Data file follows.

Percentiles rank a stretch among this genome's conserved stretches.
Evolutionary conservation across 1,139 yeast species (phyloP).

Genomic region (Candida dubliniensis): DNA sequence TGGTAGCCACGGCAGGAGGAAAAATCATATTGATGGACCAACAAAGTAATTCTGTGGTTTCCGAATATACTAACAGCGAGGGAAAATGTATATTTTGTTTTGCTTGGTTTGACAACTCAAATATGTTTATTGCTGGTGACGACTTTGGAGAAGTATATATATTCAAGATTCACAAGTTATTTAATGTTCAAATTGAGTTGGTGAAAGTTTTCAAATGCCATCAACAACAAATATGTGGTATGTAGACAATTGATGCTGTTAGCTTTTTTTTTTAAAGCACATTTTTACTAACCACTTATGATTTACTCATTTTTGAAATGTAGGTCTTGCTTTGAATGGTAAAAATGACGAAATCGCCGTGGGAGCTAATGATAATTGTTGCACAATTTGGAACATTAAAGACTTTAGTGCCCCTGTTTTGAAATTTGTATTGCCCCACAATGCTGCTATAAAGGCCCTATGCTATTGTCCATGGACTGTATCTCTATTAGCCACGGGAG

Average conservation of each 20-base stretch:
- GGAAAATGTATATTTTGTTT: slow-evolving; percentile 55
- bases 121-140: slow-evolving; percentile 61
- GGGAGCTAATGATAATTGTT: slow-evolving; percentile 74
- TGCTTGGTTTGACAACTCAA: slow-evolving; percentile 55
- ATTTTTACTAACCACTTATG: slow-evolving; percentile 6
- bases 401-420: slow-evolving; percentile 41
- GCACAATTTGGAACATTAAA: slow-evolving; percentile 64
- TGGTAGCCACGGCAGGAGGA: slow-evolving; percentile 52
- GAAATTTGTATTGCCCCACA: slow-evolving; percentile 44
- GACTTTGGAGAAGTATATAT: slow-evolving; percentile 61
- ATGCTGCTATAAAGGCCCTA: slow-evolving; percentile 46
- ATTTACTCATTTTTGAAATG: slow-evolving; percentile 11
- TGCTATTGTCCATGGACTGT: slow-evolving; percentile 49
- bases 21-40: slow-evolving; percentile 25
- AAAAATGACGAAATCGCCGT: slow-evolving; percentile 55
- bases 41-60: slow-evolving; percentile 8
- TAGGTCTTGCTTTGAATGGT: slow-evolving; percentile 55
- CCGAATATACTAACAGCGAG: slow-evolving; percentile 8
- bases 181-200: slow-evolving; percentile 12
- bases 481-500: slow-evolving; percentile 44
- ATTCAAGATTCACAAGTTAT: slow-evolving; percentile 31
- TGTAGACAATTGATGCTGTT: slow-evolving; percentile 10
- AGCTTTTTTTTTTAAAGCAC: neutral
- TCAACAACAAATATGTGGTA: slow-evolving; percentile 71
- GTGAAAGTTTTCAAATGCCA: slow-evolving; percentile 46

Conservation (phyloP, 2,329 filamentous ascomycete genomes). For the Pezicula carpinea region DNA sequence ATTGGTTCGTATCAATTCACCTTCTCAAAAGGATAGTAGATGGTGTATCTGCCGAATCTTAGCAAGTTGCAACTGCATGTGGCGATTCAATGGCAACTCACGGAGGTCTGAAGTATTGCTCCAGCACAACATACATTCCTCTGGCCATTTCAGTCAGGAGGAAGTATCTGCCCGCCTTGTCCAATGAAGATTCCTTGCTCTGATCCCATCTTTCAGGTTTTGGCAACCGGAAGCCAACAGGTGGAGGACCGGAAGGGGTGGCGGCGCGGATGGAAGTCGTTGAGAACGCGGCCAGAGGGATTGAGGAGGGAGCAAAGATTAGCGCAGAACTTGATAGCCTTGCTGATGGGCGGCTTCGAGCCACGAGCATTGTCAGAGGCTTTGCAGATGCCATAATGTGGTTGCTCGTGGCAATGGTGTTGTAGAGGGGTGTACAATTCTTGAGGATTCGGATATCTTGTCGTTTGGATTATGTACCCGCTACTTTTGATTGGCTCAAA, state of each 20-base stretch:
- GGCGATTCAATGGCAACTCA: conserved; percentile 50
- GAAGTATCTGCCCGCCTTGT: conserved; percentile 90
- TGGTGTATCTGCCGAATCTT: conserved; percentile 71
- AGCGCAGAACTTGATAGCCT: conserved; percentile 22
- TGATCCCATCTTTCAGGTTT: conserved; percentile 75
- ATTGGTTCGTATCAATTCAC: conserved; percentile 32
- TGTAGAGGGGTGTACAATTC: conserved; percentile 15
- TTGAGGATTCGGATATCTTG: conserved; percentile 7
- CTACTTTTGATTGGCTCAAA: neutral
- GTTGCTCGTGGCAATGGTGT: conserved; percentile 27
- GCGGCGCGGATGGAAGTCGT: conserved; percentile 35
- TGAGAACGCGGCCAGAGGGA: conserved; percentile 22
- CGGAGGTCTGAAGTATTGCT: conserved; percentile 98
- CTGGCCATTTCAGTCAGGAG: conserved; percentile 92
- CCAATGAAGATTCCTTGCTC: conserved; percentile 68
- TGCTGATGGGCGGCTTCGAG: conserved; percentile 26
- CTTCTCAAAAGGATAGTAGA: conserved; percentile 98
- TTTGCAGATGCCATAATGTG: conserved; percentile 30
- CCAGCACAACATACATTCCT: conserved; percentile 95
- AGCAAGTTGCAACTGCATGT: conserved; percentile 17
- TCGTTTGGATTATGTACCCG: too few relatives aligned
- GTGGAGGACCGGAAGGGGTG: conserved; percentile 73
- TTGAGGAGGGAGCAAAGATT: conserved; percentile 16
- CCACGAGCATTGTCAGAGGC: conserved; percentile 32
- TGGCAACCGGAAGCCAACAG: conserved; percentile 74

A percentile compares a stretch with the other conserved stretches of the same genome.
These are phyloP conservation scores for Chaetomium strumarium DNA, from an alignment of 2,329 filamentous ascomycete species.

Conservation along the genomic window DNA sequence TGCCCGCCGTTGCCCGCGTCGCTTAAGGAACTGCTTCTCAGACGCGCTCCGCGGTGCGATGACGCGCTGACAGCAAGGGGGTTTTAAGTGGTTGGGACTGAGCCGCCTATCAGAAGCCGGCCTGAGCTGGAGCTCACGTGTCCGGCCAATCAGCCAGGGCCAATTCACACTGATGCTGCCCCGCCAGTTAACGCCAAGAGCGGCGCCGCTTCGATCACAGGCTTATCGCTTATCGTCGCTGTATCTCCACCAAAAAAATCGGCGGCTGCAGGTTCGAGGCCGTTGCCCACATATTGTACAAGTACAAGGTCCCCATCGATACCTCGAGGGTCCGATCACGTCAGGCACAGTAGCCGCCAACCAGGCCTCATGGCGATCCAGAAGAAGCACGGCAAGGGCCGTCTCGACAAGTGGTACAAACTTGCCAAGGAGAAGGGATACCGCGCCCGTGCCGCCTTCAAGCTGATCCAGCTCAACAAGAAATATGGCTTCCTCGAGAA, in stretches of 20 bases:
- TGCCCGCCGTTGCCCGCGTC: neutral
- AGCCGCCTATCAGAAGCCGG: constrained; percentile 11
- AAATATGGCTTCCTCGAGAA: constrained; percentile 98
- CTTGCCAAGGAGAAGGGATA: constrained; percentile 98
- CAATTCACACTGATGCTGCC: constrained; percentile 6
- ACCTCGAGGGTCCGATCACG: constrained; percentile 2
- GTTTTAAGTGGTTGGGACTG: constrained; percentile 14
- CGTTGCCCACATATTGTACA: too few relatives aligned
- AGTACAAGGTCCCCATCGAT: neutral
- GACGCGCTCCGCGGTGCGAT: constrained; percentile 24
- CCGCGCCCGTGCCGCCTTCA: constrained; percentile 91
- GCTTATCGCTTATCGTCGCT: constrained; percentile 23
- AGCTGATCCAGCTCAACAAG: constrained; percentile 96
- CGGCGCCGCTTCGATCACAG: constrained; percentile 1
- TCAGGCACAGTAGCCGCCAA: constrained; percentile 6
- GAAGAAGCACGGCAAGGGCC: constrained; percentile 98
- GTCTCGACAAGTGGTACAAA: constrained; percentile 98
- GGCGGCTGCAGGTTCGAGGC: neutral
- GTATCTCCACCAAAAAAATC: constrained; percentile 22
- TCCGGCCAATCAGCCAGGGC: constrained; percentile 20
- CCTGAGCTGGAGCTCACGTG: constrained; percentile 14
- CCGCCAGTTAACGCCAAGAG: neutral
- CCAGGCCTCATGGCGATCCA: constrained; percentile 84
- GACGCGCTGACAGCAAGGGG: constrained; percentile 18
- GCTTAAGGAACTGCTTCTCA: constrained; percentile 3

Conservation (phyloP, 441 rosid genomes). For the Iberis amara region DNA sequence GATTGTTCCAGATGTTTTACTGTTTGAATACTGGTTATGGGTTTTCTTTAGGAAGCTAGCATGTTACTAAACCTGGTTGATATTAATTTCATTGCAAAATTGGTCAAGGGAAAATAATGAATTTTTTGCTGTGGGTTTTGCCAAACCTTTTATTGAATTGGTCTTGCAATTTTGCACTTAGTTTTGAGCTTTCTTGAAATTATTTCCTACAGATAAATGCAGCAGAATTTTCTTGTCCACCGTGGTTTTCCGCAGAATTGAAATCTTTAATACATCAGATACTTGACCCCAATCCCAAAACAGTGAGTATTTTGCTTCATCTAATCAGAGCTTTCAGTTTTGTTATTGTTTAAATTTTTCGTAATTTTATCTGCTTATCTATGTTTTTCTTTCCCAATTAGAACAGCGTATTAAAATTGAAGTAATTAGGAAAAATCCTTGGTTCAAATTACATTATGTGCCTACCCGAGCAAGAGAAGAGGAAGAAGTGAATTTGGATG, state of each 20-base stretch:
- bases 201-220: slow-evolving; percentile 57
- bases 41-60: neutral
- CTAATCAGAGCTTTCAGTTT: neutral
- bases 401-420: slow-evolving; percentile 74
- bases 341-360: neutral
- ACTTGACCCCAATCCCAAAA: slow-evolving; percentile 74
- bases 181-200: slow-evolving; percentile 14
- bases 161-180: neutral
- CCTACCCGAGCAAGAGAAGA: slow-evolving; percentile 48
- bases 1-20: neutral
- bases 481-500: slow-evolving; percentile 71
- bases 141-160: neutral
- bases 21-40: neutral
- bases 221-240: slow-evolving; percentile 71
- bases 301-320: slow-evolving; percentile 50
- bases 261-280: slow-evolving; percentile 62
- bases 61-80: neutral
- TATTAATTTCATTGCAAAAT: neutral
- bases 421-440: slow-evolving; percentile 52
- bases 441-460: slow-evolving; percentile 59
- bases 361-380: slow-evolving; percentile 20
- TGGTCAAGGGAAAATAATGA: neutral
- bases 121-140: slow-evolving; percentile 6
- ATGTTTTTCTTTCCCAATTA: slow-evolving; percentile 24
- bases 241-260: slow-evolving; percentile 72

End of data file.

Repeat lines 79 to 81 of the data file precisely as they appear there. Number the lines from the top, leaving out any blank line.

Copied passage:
- CCTGAGCTGGAGCTCACGTG: constrained; percentile 14
- CCGCCAGTTAACGCCAAGAG: neutral
- CCAGGCCTCATGGCGATCCA: constrained; percentile 84